Overall foot traffic to many mall-based retailers has been declining for years, and according to local media in Korea, apparel store traffic hit its lowest mark in 17 weeks in mid-June thanks to the MERS panic. Prior to that, overall domestic demand has been dropping in proportion to rising household debt and global economic uncertainty. With the threat of MERS, households seemed to tighten their wallets.
However, the decline of the Korean pastime of shopping at the mall isn’t necessarily a bad sign for other businesses. While most mall-based retail businesses struggle to survive the declining economy, online transactions and mobile shopping are thriving. Everyone knows that e-commerce is a constantly-growing segment of the larger retail and commerce landscape, but most probably don’t know that mobile commerce is growing at an even faster rate.
According to the Korea Chamber of Commerce & Industry (KCCI), South Korea’s mobile market has more than doubled in value every year since 2010. Using smartphones to buy products and services has become so commonplace that it represents nearly one-third of all web-based sales. In a 2014 study, Bloomberg estimated that the mobile market would reach 800 percent growth by end of 2015, compared to the initial period.
The proportion of sales from mobile shopping to all web-based shopping continues to rise, too. The turnover of online shopping during Q4 last year was 12.7410 quadrillion won (US$11.1378 trillion), a 21 percent increase from the same period the previous year. In Q1 2015, the proportion of the turnover of mobile shopping to that of all web-based shopping was 107 percent, which translates into an increase of mobile shopping and a turnover of 4.8760 quadrillion won (US$4.2636 trillion). In comparison with Q4 2014, the turnover of all web-based shopping in Q1 2015 increased by 11.3 percent, while mobile shopping increased by 24.9 percent.
Among several local companies, Coupang and Wemakeprice are prominent in devoting a large proportion of their business (80 percent) to mobile shopping. Other mall-based retailers are scrambling to adapt to the changing landscape of the retail industry.
According to local weekly magazine Maeil Kyung (MK), in the case of Homeplus, the proportion of mobile sales to all web-based sales rose to over 50 percent in April last year. Sales revenues from mobile shopping marked a 112 percent increase from the previous year. The number of app downloads reached over 4 million.
But why is mobile shopping growing so quickly? To better understand these trends, one needs to understand the behavior of people doing mobile shopping. For instance, it turns out that consumers look primarily to their phones to shop for clothing and fashion-related products (72.3 percent), household goods and diapers (44.8 percent), car accessories (30.1 percent), consumer electronics (30.3 percent), and communication equipment (27.6 percent).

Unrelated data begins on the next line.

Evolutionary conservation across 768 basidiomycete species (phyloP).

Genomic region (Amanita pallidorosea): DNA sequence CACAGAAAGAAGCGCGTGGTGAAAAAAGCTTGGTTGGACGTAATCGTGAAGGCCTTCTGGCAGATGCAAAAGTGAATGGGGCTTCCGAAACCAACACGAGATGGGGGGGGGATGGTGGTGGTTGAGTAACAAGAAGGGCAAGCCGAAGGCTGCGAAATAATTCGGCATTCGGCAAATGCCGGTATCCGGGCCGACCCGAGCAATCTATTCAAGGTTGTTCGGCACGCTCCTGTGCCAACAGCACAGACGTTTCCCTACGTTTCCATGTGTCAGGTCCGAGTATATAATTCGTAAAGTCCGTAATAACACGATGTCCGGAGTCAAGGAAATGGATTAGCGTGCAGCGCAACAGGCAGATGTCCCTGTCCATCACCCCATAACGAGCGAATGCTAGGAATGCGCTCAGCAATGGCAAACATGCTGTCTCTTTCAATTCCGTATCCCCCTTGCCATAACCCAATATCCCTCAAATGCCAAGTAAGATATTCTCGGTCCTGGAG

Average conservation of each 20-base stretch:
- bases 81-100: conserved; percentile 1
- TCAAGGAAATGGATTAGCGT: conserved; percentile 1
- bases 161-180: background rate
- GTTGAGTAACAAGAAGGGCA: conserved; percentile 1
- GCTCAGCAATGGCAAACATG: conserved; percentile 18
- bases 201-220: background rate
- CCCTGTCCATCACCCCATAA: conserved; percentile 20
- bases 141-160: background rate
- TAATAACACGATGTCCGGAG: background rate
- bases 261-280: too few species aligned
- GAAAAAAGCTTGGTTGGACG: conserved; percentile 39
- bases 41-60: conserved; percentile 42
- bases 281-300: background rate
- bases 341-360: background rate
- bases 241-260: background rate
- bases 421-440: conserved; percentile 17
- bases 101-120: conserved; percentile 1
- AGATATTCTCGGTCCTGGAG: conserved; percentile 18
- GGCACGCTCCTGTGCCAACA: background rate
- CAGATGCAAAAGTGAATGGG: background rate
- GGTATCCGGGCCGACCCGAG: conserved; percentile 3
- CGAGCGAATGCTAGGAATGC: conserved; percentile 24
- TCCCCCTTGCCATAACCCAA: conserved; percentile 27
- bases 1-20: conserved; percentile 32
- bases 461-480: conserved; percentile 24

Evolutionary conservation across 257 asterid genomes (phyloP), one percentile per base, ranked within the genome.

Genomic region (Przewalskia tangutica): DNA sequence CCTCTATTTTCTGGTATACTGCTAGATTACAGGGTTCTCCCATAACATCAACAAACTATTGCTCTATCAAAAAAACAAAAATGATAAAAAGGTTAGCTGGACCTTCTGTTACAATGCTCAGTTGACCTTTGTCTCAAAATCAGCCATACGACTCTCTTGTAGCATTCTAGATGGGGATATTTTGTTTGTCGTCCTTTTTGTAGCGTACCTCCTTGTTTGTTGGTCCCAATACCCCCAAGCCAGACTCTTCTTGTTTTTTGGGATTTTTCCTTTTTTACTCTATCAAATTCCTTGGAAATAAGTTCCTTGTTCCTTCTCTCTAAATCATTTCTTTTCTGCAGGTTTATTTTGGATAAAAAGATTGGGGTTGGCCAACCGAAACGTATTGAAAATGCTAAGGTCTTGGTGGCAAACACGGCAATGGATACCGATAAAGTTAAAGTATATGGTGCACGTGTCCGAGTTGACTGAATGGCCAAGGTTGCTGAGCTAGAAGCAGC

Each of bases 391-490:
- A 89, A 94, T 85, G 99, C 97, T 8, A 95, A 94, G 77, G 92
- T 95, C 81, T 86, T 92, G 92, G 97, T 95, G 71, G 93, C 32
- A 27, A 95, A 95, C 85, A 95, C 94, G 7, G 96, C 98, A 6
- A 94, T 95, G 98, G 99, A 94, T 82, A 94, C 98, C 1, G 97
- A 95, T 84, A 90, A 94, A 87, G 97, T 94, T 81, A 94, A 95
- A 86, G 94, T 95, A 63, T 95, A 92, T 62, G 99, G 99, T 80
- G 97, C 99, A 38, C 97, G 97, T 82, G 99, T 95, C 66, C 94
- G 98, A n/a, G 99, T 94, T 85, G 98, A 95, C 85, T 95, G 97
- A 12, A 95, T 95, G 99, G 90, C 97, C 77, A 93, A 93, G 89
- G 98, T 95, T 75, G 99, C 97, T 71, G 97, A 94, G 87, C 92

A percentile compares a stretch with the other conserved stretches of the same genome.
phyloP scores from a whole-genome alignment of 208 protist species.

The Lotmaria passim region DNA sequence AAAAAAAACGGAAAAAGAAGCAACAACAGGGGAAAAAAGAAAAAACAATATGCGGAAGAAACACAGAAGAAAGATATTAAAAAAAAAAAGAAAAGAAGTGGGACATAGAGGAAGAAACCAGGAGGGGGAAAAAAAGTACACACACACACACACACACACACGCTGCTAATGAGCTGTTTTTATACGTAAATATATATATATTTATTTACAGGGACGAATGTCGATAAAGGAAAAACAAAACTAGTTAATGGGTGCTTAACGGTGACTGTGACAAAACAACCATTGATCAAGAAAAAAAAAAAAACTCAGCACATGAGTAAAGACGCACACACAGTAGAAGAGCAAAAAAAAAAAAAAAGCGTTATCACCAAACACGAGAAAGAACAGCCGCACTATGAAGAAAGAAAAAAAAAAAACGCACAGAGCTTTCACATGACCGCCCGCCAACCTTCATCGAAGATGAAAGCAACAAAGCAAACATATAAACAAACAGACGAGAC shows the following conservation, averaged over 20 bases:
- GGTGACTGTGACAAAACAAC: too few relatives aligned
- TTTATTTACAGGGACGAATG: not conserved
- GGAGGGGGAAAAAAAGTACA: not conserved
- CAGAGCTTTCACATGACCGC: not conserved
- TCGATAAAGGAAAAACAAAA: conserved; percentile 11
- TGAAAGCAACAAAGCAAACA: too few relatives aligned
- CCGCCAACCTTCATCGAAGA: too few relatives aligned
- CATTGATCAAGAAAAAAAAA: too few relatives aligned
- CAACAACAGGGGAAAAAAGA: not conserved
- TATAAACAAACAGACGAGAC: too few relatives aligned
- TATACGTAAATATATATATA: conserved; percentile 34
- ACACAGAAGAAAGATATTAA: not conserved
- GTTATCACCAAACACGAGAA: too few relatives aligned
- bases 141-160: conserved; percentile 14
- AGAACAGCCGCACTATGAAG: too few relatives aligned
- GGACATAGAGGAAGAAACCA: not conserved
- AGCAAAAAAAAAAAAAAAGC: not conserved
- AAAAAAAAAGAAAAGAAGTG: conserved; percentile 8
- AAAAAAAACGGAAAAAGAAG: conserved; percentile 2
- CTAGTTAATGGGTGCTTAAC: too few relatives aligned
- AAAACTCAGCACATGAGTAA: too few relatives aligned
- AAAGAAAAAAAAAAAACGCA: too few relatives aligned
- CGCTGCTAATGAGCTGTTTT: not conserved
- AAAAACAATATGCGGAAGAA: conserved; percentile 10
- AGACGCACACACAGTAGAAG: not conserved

The most common method of payment for mobile shoppers is paying by credit card (53.2 percent), followed by so-called simple payments or a specific app-based payment method (16.3 percent), paying by debit card (14.5 percent), paying via phone bill service (8.4 percent), and wire transfer payments (7.6).
Another insight into this trend is the important distinctions between mobile shopping behavior and online or in-store behavior, especially among women.
Mobile-channel shoppers have a distinct demographic in South Korea. According to data compiled by MK, women account for 60 percent of transactions. Additionally, most are in their 30s and are likely to have preschool children.
They are also, somewhat surprisingly, likely to be full-time housewives. There has been a widespread assumption that mobile shopping is dominated by busy working moms. In fact, working moms spend more time in front of a PC, mostly at work, while housewives are more likely to use their smartphones to shop.
In contrast to the bargain-searching mentality that dominates online shopping, mobile shoppers prioritize intuitively easy search and convenient shopping experiences. According to research conducted by Mckinsey & Company, more than 60 percent of South Korea’s mobile shoppers cited convenience as their top priority, compared with 44 percent of online shoppers. Mobile shoppers want quick satisfaction. Their purchasing decisions are often governed by impulsive or emotional factors – which encompass product categories including apparel, fashion accessories, and shoes – or habit, such as buying groceries and kid/baby items.
Companies like Coupang have noticed this trend, and have aggressively targeted mobile-savvy young moms by offering baby gear such as diapers at low prices in their mobile app. In addition, by launching its own delivery system called Rocket Delivery in 2014, Coupang has been able to provide faster delivery services for its shoppers at no additional charge. “We introduced Rocket Delivery to send goods to customers in a faster and safer manner across the country. This revolutionary service has greatly boosted customer satisfaction,” a Coupang spokesman said. The company currently operates eight warehouses across the nation and employs about 1,000 delivery people to realize the fast and convenient shopping experience for regular customers.
Other retailers, both online and offline, could take notes from the current booming m-commerce market in Korea. Namely, it is essential to note the unique demographics and characteristics of the majority of mobile shoppers who drive the boom in mobile commerce in Korea. Also, one should note that fast, convenient delivery is an integral part of a successful business strategy.
[“source – businesskorea.co.kr”]